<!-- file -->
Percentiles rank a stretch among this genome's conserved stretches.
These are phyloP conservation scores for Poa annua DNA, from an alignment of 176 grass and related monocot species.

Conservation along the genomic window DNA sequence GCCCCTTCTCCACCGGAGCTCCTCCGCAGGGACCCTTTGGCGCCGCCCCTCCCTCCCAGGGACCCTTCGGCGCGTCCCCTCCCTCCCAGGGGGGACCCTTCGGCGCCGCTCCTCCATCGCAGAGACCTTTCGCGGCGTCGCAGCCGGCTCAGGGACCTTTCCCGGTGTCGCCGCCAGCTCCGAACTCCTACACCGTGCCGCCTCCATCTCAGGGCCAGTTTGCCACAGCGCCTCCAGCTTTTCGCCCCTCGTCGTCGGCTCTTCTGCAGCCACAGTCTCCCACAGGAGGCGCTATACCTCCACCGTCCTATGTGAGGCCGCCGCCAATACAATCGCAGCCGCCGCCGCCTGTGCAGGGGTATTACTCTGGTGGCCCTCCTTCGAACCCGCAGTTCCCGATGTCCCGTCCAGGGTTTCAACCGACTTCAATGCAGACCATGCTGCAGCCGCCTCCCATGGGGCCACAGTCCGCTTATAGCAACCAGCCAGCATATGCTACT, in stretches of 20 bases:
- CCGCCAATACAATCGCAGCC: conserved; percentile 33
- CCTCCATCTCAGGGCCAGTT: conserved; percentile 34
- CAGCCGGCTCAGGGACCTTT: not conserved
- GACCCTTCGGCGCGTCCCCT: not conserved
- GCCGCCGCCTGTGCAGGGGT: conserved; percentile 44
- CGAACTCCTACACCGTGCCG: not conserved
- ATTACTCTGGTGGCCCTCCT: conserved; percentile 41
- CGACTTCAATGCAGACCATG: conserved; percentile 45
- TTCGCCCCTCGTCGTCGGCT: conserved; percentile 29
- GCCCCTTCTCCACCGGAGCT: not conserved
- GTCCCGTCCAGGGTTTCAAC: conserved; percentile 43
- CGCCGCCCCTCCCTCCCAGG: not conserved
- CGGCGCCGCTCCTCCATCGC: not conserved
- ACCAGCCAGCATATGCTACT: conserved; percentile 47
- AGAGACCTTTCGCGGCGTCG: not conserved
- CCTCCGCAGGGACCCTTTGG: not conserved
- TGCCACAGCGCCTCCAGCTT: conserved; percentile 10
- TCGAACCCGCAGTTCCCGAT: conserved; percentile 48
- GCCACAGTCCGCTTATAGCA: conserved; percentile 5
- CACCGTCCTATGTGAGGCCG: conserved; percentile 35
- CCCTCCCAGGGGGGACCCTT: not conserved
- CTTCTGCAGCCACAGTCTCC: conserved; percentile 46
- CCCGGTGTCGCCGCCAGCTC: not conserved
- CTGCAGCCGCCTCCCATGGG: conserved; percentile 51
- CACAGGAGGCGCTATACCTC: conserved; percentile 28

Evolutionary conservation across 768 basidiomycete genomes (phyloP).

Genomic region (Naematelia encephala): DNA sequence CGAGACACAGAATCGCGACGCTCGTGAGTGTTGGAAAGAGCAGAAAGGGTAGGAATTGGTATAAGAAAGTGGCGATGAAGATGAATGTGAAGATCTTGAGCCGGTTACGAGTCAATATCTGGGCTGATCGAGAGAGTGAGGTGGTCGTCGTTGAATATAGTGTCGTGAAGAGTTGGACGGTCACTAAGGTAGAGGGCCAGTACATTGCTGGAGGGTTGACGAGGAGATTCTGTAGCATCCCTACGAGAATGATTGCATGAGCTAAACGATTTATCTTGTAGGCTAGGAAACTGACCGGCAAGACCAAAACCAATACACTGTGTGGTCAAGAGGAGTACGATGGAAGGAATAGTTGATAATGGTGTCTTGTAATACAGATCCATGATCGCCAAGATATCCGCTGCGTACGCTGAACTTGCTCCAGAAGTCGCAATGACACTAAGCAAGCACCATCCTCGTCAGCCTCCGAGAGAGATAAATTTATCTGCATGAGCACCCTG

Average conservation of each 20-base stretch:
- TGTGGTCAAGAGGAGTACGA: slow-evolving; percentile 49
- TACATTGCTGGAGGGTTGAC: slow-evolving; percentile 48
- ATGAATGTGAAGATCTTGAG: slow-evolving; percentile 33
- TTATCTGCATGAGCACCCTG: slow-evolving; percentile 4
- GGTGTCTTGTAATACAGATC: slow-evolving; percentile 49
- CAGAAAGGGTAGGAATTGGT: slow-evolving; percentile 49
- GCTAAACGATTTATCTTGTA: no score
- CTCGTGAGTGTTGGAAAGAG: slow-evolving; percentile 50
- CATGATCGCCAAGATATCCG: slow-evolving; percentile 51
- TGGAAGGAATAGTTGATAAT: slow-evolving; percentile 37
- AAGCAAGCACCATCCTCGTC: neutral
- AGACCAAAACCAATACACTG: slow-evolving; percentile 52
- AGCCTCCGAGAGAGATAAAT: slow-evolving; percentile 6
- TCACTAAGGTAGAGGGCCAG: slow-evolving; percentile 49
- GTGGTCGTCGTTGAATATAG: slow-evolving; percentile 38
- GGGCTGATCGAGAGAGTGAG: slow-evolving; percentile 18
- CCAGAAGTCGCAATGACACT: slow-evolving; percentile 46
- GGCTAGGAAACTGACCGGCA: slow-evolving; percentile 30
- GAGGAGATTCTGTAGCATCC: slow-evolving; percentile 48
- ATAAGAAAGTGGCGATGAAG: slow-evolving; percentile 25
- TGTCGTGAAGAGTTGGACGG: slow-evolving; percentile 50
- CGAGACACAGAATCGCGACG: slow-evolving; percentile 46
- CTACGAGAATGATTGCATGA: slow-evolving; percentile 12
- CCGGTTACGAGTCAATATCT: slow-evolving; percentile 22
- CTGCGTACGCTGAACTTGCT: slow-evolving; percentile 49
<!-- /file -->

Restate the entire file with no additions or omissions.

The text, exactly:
Percentiles rank a stretch among this genome's conserved stretches.
These are phyloP conservation scores for Poa annua DNA, from an alignment of 176 grass and related monocot species.

Conservation along the genomic window DNA sequence GCCCCTTCTCCACCGGAGCTCCTCCGCAGGGACCCTTTGGCGCCGCCCCTCCCTCCCAGGGACCCTTCGGCGCGTCCCCTCCCTCCCAGGGGGGACCCTTCGGCGCCGCTCCTCCATCGCAGAGACCTTTCGCGGCGTCGCAGCCGGCTCAGGGACCTTTCCCGGTGTCGCCGCCAGCTCCGAACTCCTACACCGTGCCGCCTCCATCTCAGGGCCAGTTTGCCACAGCGCCTCCAGCTTTTCGCCCCTCGTCGTCGGCTCTTCTGCAGCCACAGTCTCCCACAGGAGGCGCTATACCTCCACCGTCCTATGTGAGGCCGCCGCCAATACAATCGCAGCCGCCGCCGCCTGTGCAGGGGTATTACTCTGGTGGCCCTCCTTCGAACCCGCAGTTCCCGATGTCCCGTCCAGGGTTTCAACCGACTTCAATGCAGACCATGCTGCAGCCGCCTCCCATGGGGCCACAGTCCGCTTATAGCAACCAGCCAGCATATGCTACT, in stretches of 20 bases:
- CCGCCAATACAATCGCAGCC: conserved; percentile 33
- CCTCCATCTCAGGGCCAGTT: conserved; percentile 34
- CAGCCGGCTCAGGGACCTTT: not conserved
- GACCCTTCGGCGCGTCCCCT: not conserved
- GCCGCCGCCTGTGCAGGGGT: conserved; percentile 44
- CGAACTCCTACACCGTGCCG: not conserved
- ATTACTCTGGTGGCCCTCCT: conserved; percentile 41
- CGACTTCAATGCAGACCATG: conserved; percentile 45
- TTCGCCCCTCGTCGTCGGCT: conserved; percentile 29
- GCCCCTTCTCCACCGGAGCT: not conserved
- GTCCCGTCCAGGGTTTCAAC: conserved; percentile 43
- CGCCGCCCCTCCCTCCCAGG: not conserved
- CGGCGCCGCTCCTCCATCGC: not conserved
- ACCAGCCAGCATATGCTACT: conserved; percentile 47
- AGAGACCTTTCGCGGCGTCG: not conserved
- CCTCCGCAGGGACCCTTTGG: not conserved
- TGCCACAGCGCCTCCAGCTT: conserved; percentile 10
- TCGAACCCGCAGTTCCCGAT: conserved; percentile 48
- GCCACAGTCCGCTTATAGCA: conserved; percentile 5
- CACCGTCCTATGTGAGGCCG: conserved; percentile 35
- CCCTCCCAGGGGGGACCCTT: not conserved
- CTTCTGCAGCCACAGTCTCC: conserved; percentile 46
- CCCGGTGTCGCCGCCAGCTC: not conserved
- CTGCAGCCGCCTCCCATGGG: conserved; percentile 51
- CACAGGAGGCGCTATACCTC: conserved; percentile 28

Evolutionary conservation across 768 basidiomycete genomes (phyloP).

Genomic region (Naematelia encephala): DNA sequence CGAGACACAGAATCGCGACGCTCGTGAGTGTTGGAAAGAGCAGAAAGGGTAGGAATTGGTATAAGAAAGTGGCGATGAAGATGAATGTGAAGATCTTGAGCCGGTTACGAGTCAATATCTGGGCTGATCGAGAGAGTGAGGTGGTCGTCGTTGAATATAGTGTCGTGAAGAGTTGGACGGTCACTAAGGTAGAGGGCCAGTACATTGCTGGAGGGTTGACGAGGAGATTCTGTAGCATCCCTACGAGAATGATTGCATGAGCTAAACGATTTATCTTGTAGGCTAGGAAACTGACCGGCAAGACCAAAACCAATACACTGTGTGGTCAAGAGGAGTACGATGGAAGGAATAGTTGATAATGGTGTCTTGTAATACAGATCCATGATCGCCAAGATATCCGCTGCGTACGCTGAACTTGCTCCAGAAGTCGCAATGACACTAAGCAAGCACCATCCTCGTCAGCCTCCGAGAGAGATAAATTTATCTGCATGAGCACCCTG

Average conservation of each 20-base stretch:
- TGTGGTCAAGAGGAGTACGA: slow-evolving; percentile 49
- TACATTGCTGGAGGGTTGAC: slow-evolving; percentile 48
- ATGAATGTGAAGATCTTGAG: slow-evolving; percentile 33
- TTATCTGCATGAGCACCCTG: slow-evolving; percentile 4
- GGTGTCTTGTAATACAGATC: slow-evolving; percentile 49
- CAGAAAGGGTAGGAATTGGT: slow-evolving; percentile 49
- GCTAAACGATTTATCTTGTA: no score
- CTCGTGAGTGTTGGAAAGAG: slow-evolving; percentile 50
- CATGATCGCCAAGATATCCG: slow-evolving; percentile 51
- TGGAAGGAATAGTTGATAAT: slow-evolving; percentile 37
- AAGCAAGCACCATCCTCGTC: neutral
- AGACCAAAACCAATACACTG: slow-evolving; percentile 52
- AGCCTCCGAGAGAGATAAAT: slow-evolving; percentile 6
- TCACTAAGGTAGAGGGCCAG: slow-evolving; percentile 49
- GTGGTCGTCGTTGAATATAG: slow-evolving; percentile 38
- GGGCTGATCGAGAGAGTGAG: slow-evolving; percentile 18
- CCAGAAGTCGCAATGACACT: slow-evolving; percentile 46
- GGCTAGGAAACTGACCGGCA: slow-evolving; percentile 30
- GAGGAGATTCTGTAGCATCC: slow-evolving; percentile 48
- ATAAGAAAGTGGCGATGAAG: slow-evolving; percentile 25
- TGTCGTGAAGAGTTGGACGG: slow-evolving; percentile 50
- CGAGACACAGAATCGCGACG: slow-evolving; percentile 46
- CTACGAGAATGATTGCATGA: slow-evolving; percentile 12
- CCGGTTACGAGTCAATATCT: slow-evolving; percentile 22
- CTGCGTACGCTGAACTTGCT: slow-evolving; percentile 49